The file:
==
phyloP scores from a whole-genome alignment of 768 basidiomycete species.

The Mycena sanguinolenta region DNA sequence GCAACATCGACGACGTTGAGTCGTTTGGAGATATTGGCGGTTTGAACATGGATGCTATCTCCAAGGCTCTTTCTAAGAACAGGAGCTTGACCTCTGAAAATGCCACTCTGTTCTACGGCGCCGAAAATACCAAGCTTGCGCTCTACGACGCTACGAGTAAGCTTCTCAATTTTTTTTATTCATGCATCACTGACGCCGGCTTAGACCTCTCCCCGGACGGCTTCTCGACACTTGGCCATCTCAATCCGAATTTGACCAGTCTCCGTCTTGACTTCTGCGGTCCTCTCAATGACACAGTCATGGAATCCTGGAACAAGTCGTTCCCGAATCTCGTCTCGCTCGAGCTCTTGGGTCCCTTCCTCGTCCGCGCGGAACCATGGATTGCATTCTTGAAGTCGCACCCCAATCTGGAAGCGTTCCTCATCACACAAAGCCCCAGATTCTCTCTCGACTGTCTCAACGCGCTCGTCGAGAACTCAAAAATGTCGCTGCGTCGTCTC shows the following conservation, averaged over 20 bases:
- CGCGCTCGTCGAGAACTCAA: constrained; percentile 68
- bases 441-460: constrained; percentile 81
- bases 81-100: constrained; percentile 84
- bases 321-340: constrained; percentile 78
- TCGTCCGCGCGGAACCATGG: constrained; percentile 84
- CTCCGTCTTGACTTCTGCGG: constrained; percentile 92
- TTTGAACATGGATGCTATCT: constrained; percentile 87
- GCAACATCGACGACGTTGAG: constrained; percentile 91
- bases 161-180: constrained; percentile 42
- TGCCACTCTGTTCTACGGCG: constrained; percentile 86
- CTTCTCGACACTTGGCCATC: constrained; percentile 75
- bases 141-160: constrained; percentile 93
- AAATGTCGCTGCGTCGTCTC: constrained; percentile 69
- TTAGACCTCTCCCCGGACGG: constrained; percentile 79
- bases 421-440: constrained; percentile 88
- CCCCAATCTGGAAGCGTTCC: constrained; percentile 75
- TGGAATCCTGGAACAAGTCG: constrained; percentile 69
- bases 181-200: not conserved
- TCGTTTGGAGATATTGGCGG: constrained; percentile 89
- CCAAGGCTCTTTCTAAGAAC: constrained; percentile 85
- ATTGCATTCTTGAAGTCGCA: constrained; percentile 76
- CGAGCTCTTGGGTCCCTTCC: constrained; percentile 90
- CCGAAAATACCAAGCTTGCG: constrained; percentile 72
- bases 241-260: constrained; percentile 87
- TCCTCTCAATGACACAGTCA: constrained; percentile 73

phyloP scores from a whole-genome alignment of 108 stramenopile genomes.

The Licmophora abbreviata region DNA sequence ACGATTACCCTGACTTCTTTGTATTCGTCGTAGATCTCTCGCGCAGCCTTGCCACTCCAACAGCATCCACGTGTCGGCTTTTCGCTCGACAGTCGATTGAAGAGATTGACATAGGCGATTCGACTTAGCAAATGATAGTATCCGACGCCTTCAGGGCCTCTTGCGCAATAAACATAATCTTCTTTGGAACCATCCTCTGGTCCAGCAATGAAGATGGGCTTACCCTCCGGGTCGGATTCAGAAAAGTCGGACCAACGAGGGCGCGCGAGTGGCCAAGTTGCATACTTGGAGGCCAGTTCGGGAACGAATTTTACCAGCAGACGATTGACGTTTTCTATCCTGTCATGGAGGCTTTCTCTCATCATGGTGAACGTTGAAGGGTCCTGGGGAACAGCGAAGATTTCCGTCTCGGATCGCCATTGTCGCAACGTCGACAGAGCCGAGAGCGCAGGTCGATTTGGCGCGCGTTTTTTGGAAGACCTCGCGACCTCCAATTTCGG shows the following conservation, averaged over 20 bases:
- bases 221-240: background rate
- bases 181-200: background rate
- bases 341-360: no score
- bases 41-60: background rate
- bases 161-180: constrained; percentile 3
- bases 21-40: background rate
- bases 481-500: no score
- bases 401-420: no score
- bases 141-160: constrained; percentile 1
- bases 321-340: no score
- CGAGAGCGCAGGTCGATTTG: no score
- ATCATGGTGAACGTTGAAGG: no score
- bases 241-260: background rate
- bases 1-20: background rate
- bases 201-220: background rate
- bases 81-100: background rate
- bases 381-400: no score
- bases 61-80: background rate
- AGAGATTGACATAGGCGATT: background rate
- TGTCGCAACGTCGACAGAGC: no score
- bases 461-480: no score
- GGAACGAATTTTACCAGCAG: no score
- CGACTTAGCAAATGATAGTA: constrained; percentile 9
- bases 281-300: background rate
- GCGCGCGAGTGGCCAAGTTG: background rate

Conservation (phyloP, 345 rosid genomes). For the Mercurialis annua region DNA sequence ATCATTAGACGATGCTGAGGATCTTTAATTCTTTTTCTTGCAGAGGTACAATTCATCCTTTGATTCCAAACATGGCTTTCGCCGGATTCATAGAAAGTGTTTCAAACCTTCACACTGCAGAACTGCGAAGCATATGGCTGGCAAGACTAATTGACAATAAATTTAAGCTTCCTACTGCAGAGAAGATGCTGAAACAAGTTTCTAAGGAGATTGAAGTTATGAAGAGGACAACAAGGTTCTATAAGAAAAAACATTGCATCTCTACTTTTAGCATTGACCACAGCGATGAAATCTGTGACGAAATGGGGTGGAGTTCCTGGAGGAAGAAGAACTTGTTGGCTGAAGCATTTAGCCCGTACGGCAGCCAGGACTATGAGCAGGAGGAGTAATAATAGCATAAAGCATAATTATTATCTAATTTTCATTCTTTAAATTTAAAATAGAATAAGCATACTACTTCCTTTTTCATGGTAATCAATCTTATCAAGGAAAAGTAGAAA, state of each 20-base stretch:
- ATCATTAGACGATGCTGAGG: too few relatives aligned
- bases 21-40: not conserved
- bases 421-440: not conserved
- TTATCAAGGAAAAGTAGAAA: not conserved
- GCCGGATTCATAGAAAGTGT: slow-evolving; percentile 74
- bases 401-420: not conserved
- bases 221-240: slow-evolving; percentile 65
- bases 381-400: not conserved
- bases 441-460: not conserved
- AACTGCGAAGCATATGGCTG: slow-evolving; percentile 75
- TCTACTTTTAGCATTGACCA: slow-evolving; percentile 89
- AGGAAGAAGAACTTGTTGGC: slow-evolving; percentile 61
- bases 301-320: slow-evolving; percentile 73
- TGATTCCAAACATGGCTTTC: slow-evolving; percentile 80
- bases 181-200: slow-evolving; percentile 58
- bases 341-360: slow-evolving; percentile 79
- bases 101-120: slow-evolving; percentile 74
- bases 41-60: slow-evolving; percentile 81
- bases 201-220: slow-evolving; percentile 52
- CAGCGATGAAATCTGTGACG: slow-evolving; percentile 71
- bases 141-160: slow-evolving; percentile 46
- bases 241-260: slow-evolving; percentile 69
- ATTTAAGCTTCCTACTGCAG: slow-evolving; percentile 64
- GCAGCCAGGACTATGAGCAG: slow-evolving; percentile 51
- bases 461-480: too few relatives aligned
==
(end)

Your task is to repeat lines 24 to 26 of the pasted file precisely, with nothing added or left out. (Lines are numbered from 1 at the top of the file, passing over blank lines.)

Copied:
- CGAGCTCTTGGGTCCCTTCC: constrained; percentile 90
- CCGAAAATACCAAGCTTGCG: constrained; percentile 72
- bases 241-260: constrained; percentile 87